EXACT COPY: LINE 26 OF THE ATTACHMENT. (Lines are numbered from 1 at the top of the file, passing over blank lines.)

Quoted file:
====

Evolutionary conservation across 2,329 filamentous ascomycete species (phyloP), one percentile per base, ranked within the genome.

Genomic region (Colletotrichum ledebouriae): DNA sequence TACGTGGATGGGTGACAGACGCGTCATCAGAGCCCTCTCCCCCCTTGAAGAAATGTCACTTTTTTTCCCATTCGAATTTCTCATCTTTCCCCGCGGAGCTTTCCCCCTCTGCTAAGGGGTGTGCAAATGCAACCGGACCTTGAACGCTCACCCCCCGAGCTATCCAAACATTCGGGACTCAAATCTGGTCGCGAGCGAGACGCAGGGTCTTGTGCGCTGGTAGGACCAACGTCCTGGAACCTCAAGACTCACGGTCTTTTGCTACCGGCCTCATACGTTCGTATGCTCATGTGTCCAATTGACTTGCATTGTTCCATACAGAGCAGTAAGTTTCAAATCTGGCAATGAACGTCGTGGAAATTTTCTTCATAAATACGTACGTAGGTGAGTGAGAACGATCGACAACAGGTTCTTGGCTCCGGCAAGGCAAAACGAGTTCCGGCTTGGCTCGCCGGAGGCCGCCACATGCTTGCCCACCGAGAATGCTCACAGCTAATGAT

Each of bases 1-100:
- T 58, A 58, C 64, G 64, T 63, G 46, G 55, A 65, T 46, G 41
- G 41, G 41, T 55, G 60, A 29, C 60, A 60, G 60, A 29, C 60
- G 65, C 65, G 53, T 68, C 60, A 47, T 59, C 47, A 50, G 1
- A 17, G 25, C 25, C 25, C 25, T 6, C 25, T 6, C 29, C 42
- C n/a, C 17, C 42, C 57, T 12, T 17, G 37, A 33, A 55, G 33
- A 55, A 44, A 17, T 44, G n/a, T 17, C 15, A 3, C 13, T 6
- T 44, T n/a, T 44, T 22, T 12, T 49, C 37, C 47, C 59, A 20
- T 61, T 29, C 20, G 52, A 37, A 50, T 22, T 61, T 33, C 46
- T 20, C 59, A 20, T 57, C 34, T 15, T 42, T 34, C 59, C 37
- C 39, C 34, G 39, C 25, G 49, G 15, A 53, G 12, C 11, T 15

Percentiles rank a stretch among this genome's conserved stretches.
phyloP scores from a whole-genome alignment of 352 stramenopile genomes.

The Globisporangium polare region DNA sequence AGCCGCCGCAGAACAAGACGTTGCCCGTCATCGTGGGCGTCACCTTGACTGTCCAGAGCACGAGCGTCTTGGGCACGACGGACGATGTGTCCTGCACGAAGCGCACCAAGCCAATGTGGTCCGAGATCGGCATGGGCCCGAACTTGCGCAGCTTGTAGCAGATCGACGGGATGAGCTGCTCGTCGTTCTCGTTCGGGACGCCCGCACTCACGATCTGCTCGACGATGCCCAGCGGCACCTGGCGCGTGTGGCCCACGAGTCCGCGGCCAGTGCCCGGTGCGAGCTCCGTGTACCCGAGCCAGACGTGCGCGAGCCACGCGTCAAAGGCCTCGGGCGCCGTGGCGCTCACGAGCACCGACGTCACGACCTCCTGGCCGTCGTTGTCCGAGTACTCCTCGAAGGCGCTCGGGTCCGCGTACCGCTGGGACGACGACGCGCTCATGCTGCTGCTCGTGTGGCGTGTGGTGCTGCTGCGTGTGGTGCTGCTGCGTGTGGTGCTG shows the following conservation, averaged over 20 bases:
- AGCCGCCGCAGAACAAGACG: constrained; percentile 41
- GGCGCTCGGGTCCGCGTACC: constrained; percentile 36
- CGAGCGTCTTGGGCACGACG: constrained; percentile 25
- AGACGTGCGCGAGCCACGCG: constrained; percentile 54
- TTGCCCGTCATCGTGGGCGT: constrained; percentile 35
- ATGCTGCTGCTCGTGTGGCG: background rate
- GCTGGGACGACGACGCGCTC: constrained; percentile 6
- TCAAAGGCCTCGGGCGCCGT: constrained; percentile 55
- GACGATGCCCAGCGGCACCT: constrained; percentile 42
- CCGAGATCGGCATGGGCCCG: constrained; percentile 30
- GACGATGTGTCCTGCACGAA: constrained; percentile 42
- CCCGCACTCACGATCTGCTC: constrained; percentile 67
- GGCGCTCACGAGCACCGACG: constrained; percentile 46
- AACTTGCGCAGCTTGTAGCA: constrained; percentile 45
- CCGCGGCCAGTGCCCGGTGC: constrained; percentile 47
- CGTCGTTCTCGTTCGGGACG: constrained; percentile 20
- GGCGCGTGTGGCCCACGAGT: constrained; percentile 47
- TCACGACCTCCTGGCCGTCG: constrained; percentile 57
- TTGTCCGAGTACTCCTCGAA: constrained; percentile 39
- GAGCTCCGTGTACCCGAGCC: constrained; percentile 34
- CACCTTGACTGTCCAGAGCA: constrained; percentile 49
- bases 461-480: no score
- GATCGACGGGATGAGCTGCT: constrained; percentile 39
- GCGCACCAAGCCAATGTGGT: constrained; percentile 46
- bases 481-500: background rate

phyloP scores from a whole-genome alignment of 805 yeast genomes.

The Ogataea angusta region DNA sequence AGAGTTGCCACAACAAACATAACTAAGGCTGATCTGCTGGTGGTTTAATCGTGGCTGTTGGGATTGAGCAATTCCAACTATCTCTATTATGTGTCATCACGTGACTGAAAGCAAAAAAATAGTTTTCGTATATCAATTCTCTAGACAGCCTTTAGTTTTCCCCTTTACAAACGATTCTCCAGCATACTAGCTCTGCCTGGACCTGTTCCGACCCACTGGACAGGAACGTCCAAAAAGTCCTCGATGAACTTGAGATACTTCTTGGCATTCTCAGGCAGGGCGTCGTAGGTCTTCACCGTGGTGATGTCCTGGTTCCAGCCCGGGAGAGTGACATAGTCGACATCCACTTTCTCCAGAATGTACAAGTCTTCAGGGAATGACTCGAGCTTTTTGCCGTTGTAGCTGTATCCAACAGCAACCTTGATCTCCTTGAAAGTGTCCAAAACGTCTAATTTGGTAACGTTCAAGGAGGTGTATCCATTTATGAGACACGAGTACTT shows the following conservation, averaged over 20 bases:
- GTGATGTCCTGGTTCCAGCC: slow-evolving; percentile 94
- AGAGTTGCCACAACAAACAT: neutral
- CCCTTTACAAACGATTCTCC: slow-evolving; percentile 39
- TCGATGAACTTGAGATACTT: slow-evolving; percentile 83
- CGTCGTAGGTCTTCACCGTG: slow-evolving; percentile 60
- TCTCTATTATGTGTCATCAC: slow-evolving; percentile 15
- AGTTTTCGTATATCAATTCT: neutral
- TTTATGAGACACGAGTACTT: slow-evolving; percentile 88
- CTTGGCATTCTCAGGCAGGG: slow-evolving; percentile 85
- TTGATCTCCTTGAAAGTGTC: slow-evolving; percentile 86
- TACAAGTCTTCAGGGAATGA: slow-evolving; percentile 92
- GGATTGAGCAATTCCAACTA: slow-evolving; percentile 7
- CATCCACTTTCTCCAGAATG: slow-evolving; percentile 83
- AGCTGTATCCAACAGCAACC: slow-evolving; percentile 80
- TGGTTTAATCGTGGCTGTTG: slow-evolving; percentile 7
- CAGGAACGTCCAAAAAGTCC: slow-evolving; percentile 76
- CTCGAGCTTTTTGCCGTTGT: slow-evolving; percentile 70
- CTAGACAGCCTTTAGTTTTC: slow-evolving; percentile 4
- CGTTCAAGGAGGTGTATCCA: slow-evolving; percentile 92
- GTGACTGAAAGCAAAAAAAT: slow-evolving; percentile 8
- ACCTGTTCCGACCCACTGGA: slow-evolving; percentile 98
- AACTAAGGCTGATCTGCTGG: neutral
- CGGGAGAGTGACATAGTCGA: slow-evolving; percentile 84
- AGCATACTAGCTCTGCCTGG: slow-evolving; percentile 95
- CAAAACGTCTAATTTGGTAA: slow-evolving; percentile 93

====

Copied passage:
- CCGAGATCGGCATGGGCCCG: constrained; percentile 30